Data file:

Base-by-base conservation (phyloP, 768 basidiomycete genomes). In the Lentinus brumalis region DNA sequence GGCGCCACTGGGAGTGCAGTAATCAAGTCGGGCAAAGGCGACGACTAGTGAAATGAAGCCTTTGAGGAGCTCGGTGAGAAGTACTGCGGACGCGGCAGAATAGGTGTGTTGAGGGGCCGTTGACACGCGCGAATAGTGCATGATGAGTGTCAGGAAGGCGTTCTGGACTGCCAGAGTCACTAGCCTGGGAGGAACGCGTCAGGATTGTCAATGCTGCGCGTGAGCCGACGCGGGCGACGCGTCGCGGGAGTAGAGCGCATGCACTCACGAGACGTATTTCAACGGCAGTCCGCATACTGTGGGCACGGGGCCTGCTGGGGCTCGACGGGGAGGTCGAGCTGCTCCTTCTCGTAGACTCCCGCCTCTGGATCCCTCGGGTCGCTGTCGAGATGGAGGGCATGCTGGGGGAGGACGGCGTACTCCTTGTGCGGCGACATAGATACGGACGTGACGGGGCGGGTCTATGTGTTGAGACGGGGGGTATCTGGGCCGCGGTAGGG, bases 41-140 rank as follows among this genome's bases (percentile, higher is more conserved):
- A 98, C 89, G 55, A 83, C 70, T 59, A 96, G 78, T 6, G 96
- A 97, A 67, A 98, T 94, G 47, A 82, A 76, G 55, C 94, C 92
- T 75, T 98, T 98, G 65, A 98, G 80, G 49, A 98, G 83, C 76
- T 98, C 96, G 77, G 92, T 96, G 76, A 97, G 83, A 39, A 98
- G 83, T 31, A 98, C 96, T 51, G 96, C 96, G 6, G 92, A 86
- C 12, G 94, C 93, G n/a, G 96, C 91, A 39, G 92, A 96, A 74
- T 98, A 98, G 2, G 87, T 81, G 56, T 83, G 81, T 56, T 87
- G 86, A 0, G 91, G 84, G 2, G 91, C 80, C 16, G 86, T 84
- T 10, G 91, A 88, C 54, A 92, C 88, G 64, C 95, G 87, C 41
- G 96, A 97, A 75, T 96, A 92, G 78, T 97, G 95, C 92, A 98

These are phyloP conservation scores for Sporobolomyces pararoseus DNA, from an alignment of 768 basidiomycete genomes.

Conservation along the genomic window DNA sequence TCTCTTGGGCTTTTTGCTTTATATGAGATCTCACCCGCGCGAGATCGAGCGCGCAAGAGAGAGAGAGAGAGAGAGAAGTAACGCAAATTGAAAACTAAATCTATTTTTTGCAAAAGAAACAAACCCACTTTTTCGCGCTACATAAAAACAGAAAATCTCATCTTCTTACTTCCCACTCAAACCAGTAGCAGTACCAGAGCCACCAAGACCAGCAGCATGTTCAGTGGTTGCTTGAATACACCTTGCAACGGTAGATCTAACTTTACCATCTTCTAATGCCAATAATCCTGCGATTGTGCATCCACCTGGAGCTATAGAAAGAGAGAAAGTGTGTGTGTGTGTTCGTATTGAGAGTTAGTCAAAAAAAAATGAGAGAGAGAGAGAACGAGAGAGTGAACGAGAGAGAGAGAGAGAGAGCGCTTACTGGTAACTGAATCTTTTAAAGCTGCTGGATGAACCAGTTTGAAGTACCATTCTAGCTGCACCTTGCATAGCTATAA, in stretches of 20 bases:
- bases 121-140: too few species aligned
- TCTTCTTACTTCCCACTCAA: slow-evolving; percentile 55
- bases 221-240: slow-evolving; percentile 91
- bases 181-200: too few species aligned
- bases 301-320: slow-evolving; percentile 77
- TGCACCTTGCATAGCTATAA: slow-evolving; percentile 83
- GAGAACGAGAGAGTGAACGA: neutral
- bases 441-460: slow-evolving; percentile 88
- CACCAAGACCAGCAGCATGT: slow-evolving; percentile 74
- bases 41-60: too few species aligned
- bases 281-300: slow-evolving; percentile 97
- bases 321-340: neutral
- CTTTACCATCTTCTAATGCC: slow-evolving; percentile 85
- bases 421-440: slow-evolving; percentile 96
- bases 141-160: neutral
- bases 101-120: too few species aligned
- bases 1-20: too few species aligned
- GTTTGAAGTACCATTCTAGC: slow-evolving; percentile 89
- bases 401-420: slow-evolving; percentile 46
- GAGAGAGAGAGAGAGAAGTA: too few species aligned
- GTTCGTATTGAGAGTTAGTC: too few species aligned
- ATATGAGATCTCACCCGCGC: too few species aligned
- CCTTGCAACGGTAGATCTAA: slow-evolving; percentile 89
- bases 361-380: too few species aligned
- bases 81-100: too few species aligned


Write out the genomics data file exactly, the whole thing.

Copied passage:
Base-by-base conservation (phyloP, 768 basidiomycete genomes). In the Lentinus brumalis region DNA sequence GGCGCCACTGGGAGTGCAGTAATCAAGTCGGGCAAAGGCGACGACTAGTGAAATGAAGCCTTTGAGGAGCTCGGTGAGAAGTACTGCGGACGCGGCAGAATAGGTGTGTTGAGGGGCCGTTGACACGCGCGAATAGTGCATGATGAGTGTCAGGAAGGCGTTCTGGACTGCCAGAGTCACTAGCCTGGGAGGAACGCGTCAGGATTGTCAATGCTGCGCGTGAGCCGACGCGGGCGACGCGTCGCGGGAGTAGAGCGCATGCACTCACGAGACGTATTTCAACGGCAGTCCGCATACTGTGGGCACGGGGCCTGCTGGGGCTCGACGGGGAGGTCGAGCTGCTCCTTCTCGTAGACTCCCGCCTCTGGATCCCTCGGGTCGCTGTCGAGATGGAGGGCATGCTGGGGGAGGACGGCGTACTCCTTGTGCGGCGACATAGATACGGACGTGACGGGGCGGGTCTATGTGTTGAGACGGGGGGTATCTGGGCCGCGGTAGGG, bases 41-140 rank as follows among this genome's bases (percentile, higher is more conserved):
- A 98, C 89, G 55, A 83, C 70, T 59, A 96, G 78, T 6, G 96
- A 97, A 67, A 98, T 94, G 47, A 82, A 76, G 55, C 94, C 92
- T 75, T 98, T 98, G 65, A 98, G 80, G 49, A 98, G 83, C 76
- T 98, C 96, G 77, G 92, T 96, G 76, A 97, G 83, A 39, A 98
- G 83, T 31, A 98, C 96, T 51, G 96, C 96, G 6, G 92, A 86
- C 12, G 94, C 93, G n/a, G 96, C 91, A 39, G 92, A 96, A 74
- T 98, A 98, G 2, G 87, T 81, G 56, T 83, G 81, T 56, T 87
- G 86, A 0, G 91, G 84, G 2, G 91, C 80, C 16, G 86, T 84
- T 10, G 91, A 88, C 54, A 92, C 88, G 64, C 95, G 87, C 41
- G 96, A 97, A 75, T 96, A 92, G 78, T 97, G 95, C 92, A 98

These are phyloP conservation scores for Sporobolomyces pararoseus DNA, from an alignment of 768 basidiomycete genomes.

Conservation along the genomic window DNA sequence TCTCTTGGGCTTTTTGCTTTATATGAGATCTCACCCGCGCGAGATCGAGCGCGCAAGAGAGAGAGAGAGAGAGAGAAGTAACGCAAATTGAAAACTAAATCTATTTTTTGCAAAAGAAACAAACCCACTTTTTCGCGCTACATAAAAACAGAAAATCTCATCTTCTTACTTCCCACTCAAACCAGTAGCAGTACCAGAGCCACCAAGACCAGCAGCATGTTCAGTGGTTGCTTGAATACACCTTGCAACGGTAGATCTAACTTTACCATCTTCTAATGCCAATAATCCTGCGATTGTGCATCCACCTGGAGCTATAGAAAGAGAGAAAGTGTGTGTGTGTGTTCGTATTGAGAGTTAGTCAAAAAAAAATGAGAGAGAGAGAGAACGAGAGAGTGAACGAGAGAGAGAGAGAGAGAGCGCTTACTGGTAACTGAATCTTTTAAAGCTGCTGGATGAACCAGTTTGAAGTACCATTCTAGCTGCACCTTGCATAGCTATAA, in stretches of 20 bases:
- bases 121-140: too few species aligned
- TCTTCTTACTTCCCACTCAA: slow-evolving; percentile 55
- bases 221-240: slow-evolving; percentile 91
- bases 181-200: too few species aligned
- bases 301-320: slow-evolving; percentile 77
- TGCACCTTGCATAGCTATAA: slow-evolving; percentile 83
- GAGAACGAGAGAGTGAACGA: neutral
- bases 441-460: slow-evolving; percentile 88
- CACCAAGACCAGCAGCATGT: slow-evolving; percentile 74
- bases 41-60: too few species aligned
- bases 281-300: slow-evolving; percentile 97
- bases 321-340: neutral
- CTTTACCATCTTCTAATGCC: slow-evolving; percentile 85
- bases 421-440: slow-evolving; percentile 96
- bases 141-160: neutral
- bases 101-120: too few species aligned
- bases 1-20: too few species aligned
- GTTTGAAGTACCATTCTAGC: slow-evolving; percentile 89
- bases 401-420: slow-evolving; percentile 46
- GAGAGAGAGAGAGAGAAGTA: too few species aligned
- GTTCGTATTGAGAGTTAGTC: too few species aligned
- ATATGAGATCTCACCCGCGC: too few species aligned
- CCTTGCAACGGTAGATCTAA: slow-evolving; percentile 89
- bases 361-380: too few species aligned
- bases 81-100: too few species aligned